Image Dave Mullins
6 metres, at night in the sand & rubble, Anilao, Batangas, Philippines
Sony DSC-RX100 in Nauticam Housing with wet macro diopter, Inon Z220 strobe.
Elysia tomentosa Jensen, 1997
Cruising the substrate, even at shallow depths during the night, at certain sites at Anilao can deliver satisfying rewards to the patient photographer. This charming sacoglossan certainly made that dive for me however, post dive it created a little angst as I endeavoured to accurately identify it.
There is a diversity of presentation in specimens of Elysia tomentosa, even from the same locality. Whilst the body bears papillae, some of them branched, it appears the number may vary considerably. Also it seems that Jensen, at the time of description, did not have specimens with dark lines to the parapodial edges, or they were so faint as to be unremarkable.
Another species that is often confused with it is Elysia expansa (O’Donoghue, 1924). Both of these species were described from specimens collected from the Houtman Abrolhos Islands of central Western Australia. Jensen has differentiated between the two. O’Donoghue’s description of Elysia expansa lacks decent illustrations of his specimen, there being only a black and white photograph of a half shrivelled preserved animal. He does state though:
“The colour of the preserved specimen is a light brownish fawn with a large number of tiny black spots scattered irregularly all over it, and the mantle-margin is bordered all round with a black line about 1 mm. wide. Professor Dakin informs me that in life the colour was more of a greenish fawn with the black markings as in the preserved specimen.”
There is no mention of a papillose body. There is an excellent photo of an Elysia identified as Elysia expansa in the book Sea Slugs of Western Australia by Wells & Bryce.
The most recent reference to Elysia tomentosa I could find was by Jensen herself (Jensen 2015) wherein she re-describes the species from a specimen collected in Singapore and states:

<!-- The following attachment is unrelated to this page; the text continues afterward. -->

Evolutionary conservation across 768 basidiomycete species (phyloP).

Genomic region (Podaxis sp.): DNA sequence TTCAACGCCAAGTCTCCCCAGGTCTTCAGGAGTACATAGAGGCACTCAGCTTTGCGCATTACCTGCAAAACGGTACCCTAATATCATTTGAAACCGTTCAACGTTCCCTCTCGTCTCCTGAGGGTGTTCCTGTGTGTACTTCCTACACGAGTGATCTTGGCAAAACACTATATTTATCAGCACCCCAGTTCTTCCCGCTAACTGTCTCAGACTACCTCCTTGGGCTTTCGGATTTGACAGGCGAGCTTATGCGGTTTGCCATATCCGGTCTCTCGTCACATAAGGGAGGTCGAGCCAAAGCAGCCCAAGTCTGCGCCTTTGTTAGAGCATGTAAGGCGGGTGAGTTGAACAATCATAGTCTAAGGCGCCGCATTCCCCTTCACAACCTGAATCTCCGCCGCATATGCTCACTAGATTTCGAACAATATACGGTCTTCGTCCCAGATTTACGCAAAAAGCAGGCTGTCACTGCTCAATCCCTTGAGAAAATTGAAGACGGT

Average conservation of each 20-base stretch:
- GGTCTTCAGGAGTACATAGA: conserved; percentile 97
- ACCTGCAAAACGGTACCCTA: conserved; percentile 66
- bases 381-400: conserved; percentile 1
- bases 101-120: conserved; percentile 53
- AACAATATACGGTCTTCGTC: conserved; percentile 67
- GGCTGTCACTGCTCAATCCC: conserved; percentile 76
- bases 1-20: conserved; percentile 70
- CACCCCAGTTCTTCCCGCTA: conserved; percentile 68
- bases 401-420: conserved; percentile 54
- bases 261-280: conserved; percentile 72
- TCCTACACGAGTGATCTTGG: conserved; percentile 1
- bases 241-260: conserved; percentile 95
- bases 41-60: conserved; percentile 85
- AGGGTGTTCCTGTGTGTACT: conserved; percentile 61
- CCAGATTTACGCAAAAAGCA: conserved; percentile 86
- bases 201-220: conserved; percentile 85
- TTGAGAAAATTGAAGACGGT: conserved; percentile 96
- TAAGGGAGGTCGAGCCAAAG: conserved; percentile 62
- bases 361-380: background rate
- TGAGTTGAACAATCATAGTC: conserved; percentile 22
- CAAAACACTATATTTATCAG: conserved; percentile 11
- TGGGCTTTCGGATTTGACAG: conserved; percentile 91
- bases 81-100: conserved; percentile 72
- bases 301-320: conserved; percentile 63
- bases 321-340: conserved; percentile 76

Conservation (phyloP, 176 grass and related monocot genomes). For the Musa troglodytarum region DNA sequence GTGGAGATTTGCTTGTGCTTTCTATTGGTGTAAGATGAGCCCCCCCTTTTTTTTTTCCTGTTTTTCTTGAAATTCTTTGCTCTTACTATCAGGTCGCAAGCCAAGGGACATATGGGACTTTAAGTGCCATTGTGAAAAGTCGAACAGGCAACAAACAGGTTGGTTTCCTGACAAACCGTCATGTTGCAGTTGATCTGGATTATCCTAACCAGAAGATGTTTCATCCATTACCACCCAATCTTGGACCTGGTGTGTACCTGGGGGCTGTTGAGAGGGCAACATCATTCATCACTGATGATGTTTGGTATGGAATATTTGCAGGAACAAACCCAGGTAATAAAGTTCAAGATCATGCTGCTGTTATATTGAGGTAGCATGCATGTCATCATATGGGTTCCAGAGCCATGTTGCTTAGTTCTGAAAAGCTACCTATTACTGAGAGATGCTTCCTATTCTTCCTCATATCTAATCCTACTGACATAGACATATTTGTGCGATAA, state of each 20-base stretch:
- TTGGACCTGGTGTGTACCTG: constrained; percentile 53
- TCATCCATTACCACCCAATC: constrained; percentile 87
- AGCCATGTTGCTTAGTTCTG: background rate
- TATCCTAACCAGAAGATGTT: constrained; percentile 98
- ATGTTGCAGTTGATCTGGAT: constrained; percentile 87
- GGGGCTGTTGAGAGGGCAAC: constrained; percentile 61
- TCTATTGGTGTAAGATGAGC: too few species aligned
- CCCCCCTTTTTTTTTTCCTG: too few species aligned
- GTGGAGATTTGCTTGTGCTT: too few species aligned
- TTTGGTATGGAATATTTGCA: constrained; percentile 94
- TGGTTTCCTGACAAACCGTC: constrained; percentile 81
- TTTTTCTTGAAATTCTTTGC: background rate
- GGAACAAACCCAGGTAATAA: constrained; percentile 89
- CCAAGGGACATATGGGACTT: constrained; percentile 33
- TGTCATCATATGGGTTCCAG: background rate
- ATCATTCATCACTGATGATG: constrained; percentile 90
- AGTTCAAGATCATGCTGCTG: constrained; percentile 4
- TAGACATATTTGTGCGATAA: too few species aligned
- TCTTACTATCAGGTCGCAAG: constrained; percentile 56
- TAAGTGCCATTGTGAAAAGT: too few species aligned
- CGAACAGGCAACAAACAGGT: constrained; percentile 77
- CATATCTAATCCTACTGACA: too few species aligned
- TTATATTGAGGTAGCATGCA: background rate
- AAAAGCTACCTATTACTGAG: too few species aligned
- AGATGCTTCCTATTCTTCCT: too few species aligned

“The general body colour was dark green. There was a thin dark line along inner and outer margins of parapodia. Between the two lines the parapodial margins were cream-coloured. Numerous black dots, some of them ocellate, were distributied (sic) on the body surface, including head and rhinophores.”
Within that re-description she also mentions and gives references to a number of images on the Internet, adding the caveat:
“However, these records may not all be of this species (Krug et al., 2013;.…)”.
Pat Krug et al, 2013, reached the conclusion in their study that:
“ ….six candidate species were distinguished in the Elysia tomentosa complex,….”
meaning they identified six possible cryptic species within specimens usually identified as Elysia tomentosa. We await further work there.
Bill Rudman on the Sea Slug Forum in discussing Elysia tomentosa stated:
“The most distinctive feature of this species, apart from the large expansive parapodia, and papillae, is the broad pinkish band along the parapodial edge, which is edged on both the inside and outside by a black line. This is fairly constant in all the animals on the Forum I have identified as E. tomentosa.” and “…..re-identifying E. expansa may be problematic.”
So …. until further work is undertaken I’ll be applying the following to distinguish between the two:
- Elysia expansa - Single dark line on parapodial edges. Lacking distinctive body papillae.
- Elysia tomentosa - Papillose body. Two dark submarginal lines, one on each side of the parapodial edges, separated by a cream/pink band. These dark lines may be quite faint, almost indiscernible.
- O'Donoghue, C.H. (1924) Report on Opisthobranchiata from the Abrolhos Islands, Western Australia, with description of a new parasitic copepod. Journal of the Linnean Society of London, 35: 521-579, pls. 27-30.
- Krug PJ, Vendetti JE, Rodriguez AK, Retana JN, Hirano YM & Trowbridge CD (2013) Integrative species delimitation in photosynthetic sea slugs reveals twenty candidate species in three nominal taxa studied for drug discovery, plastid symbiosis or biological control. Molecular Phylogenetics and Evolution, 69(3): 1101–1119.
- Jensen, K.R. (2015) Sacoglossa (Mollusca: Gastropoda: Heterobranchia) from northern coasts of Singapore. Raffles Bulletin of Zoology, Supplement No. 31: 226–249
- Rudman, W.B., Sea Slug Forum, Australian Museum, Fact Sheet: Elysia tomentosa and associated messages (http://www.seaslugforum.net/find/elystome)
- Wells F.E., Bryce C.W. (2000) Sea Slugs of Western Australia, Western Australian Museum, Perth.
Send Dave email at: firstname.lastname@example.org
The International Heterobranch Workshop held at Fremantle, West Australia.
See you there!
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